[Read to the end 💔]
Mother’s Day has this Korean American mom reminiscing about all of the wild and crazy things my mother used to tell me over the years. You can say it was a hodgepodge of old wives tales, superstitions or just plain old common sense embellished, Korean style.
Here is a compilation of what was routinely uttered in my home. Perhaps you’ve heard some of these in your own homes growing up or if you’re like me, even repeated them to your own children.
Top 10 Tales Korean Moms Tell Their Kids
1. She found you under a bridge when you were a baby so she brought you home to keep.
2. Either that or you came from royal lineage on your mother’s side. Your father’s side came from the peasant class, a point your mom dredges up whenever she’s upset with your father (so basically, you’ve heard it every day of your life).
3. Both your parents were ranked number one in their high school class, so naturally, you must also be number one, regardless of whether they found you under a bridge or not.
4. If you get caught in the rain, you will catch a cold. You will also have moemsal (translation: a specific type of body ache that only Koreans are afflicted with…according to your mom).
5. If you go out late at night, you will also get moemsal, especially if you go out to meet your friends who your parents don’t approve of.
6. Eating pretty fruit while pregnant will ensure you have pretty babies (which explains why you came out the way you did – she lived through the Korean war and its aftermath by scrounging for whatever fruit she could find).
7. Be good to your in-laws or else risk bearing a child that resembles a relative of your husband’s you most dislike.
8. If you bear a son, it’s like you won the Olympic gold medal. If you birth a daughter, you’re awarded nothing (old version). If you bear a son, you’re barely worthy of the bronze. If you have a daughter, your life will be golden (newly revised version).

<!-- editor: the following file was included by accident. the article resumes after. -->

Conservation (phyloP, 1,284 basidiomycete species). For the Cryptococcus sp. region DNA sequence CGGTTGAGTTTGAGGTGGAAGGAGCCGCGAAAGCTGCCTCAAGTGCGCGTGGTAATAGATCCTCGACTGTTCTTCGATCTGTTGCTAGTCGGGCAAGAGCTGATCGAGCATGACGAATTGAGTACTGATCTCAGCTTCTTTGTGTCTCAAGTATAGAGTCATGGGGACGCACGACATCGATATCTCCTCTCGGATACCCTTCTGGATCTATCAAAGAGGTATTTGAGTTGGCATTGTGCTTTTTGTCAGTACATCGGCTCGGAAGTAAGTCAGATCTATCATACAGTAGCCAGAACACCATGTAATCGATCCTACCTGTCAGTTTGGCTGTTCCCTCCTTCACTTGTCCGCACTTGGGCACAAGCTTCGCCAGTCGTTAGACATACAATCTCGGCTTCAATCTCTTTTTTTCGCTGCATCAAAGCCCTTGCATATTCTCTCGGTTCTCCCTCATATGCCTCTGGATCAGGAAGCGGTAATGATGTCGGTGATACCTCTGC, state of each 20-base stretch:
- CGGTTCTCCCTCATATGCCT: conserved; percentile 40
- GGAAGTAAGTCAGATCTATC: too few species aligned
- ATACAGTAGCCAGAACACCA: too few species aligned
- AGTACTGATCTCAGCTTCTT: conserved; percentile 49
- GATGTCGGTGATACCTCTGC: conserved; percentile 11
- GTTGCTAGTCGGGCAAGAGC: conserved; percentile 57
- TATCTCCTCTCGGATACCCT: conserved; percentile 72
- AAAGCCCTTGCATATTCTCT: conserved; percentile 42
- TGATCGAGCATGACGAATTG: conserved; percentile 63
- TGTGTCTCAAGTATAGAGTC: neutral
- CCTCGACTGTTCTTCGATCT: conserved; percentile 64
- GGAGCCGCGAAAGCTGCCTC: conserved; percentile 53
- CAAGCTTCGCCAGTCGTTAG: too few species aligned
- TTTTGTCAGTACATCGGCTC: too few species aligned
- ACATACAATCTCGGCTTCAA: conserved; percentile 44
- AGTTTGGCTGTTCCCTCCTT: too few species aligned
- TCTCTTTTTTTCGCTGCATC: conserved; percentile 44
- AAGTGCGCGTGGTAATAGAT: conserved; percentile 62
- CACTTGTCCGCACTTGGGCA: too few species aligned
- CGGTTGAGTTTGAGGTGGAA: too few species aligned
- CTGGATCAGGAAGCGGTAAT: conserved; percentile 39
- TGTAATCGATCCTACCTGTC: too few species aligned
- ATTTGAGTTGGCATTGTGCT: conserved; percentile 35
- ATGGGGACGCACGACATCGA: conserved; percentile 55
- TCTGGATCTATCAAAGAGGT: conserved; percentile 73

9. Always have emergency cash stashed away in case you want to ditch your husband or spend it on some obscenely expensive purse (because he will never notice).
10. The day you’re born, you’re automatically one year old. When you’re 30, your parents see you as a teenager (any age before 30, you’re still just a baby). In your forties, they can’t believe that a company actually pays for you to work-they think it’s cute, really. In your fifties, your parents are in denial about your graying hairs. When you turn 60, magically, that’s when you are allowed to act your age and start taking care of them.
Case in point, I recently visited my folks in Korea just before the Covid-19 outbreak. One day as I was about to go outside for a walk, my mother cautioned me to look both ways before crossing the street. Mind you, I am in my young fifties, but not in my mother’s eyes. When I quickly reminded her how old I was, my mom replied, “You’re still my child.”
My dad chimed in at that point and recounted an old folktale about a son who lived with his wife and kids and his aging mother during a famine. He struggled to feed his family and decided one evening to sacrifice his mother in order to save his children from starvation. Without telling his mom his intent to abandon her up at the top of the mountain near where they lived, the son carried her on his back (uh-boo-bah) and told her he was taking her for a walk in the woods.
It wasn’t until they were halfway up the mountain when he realized that his mother was dropping sticks from tree branches along the path. When he asked her what she was doing, his mom replied, “I know I’m not going back home, but I’m leaving a trail for you to follow so you don’t get lost in the dark, son.” Overcome with guilt and grief, the son turned around and carried his mother back home.
Just as I was about to start bawling, my mother killed the mood by yelling at my father to stop spewing nonsense and reminded him, once again, how that only happened to peasants like him back in the day. In the same breath, she ushered me out the door and told me to hurry up and come home before it gets cold and dark or else I’ll get moemsal.
Happy Mother’s Day to my Korean mom and to all the moms of this world. Now, go buy yourself a nice purse online and escape this pandemic, at least for one day :).
Linda Chung is an attorney by trade and soccer wife/mom by any other name. She resides in the Twin Cities with her husband, David, and her two boys, Noah and Benjamin. She also owns a lot of purses and likes to go on long walks with her buddy, Trevor, daily.